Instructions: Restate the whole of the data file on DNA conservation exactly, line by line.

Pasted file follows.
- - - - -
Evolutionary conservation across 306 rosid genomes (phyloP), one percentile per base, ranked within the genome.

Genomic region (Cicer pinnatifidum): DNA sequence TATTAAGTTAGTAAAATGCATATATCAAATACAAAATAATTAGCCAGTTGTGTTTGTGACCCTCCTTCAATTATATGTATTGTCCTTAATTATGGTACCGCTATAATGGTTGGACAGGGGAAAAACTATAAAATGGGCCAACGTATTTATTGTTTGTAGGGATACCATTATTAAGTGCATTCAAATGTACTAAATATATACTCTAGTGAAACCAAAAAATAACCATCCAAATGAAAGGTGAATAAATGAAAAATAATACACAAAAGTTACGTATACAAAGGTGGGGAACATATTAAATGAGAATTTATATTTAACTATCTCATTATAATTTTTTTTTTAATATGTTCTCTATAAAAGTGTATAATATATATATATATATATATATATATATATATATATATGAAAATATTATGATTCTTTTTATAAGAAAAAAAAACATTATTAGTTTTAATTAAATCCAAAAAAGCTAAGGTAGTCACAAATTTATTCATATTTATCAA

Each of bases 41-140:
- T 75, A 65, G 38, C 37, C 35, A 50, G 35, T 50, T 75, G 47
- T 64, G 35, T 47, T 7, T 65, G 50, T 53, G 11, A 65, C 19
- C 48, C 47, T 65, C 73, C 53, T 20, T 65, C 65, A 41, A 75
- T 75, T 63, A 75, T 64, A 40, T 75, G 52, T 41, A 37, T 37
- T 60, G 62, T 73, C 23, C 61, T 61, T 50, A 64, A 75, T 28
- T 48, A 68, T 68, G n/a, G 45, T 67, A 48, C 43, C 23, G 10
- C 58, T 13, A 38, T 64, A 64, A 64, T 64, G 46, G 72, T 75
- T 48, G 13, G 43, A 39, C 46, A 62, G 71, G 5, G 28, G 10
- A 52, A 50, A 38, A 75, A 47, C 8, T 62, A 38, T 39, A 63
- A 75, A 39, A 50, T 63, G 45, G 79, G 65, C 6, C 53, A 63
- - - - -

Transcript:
Evolutionary conservation across 306 rosid genomes (phyloP), one percentile per base, ranked within the genome.

Genomic region (Cicer pinnatifidum): DNA sequence TATTAAGTTAGTAAAATGCATATATCAAATACAAAATAATTAGCCAGTTGTGTTTGTGACCCTCCTTCAATTATATGTATTGTCCTTAATTATGGTACCGCTATAATGGTTGGACAGGGGAAAAACTATAAAATGGGCCAACGTATTTATTGTTTGTAGGGATACCATTATTAAGTGCATTCAAATGTACTAAATATATACTCTAGTGAAACCAAAAAATAACCATCCAAATGAAAGGTGAATAAATGAAAAATAATACACAAAAGTTACGTATACAAAGGTGGGGAACATATTAAATGAGAATTTATATTTAACTATCTCATTATAATTTTTTTTTTAATATGTTCTCTATAAAAGTGTATAATATATATATATATATATATATATATATATATATATATGAAAATATTATGATTCTTTTTATAAGAAAAAAAAACATTATTAGTTTTAATTAAATCCAAAAAAGCTAAGGTAGTCACAAATTTATTCATATTTATCAA

Each of bases 41-140:
- T 75, A 65, G 38, C 37, C 35, A 50, G 35, T 50, T 75, G 47
- T 64, G 35, T 47, T 7, T 65, G 50, T 53, G 11, A 65, C 19
- C 48, C 47, T 65, C 73, C 53, T 20, T 65, C 65, A 41, A 75
- T 75, T 63, A 75, T 64, A 40, T 75, G 52, T 41, A 37, T 37
- T 60, G 62, T 73, C 23, C 61, T 61, T 50, A 64, A 75, T 28
- T 48, A 68, T 68, G n/a, G 45, T 67, A 48, C 43, C 23, G 10
- C 58, T 13, A 38, T 64, A 64, A 64, T 64, G 46, G 72, T 75
- T 48, G 13, G 43, A 39, C 46, A 62, G 71, G 5, G 28, G 10
- A 52, A 50, A 38, A 75, A 47, C 8, T 62, A 38, T 39, A 63
- A 75, A 39, A 50, T 63, G 45, G 79, G 65, C 6, C 53, A 63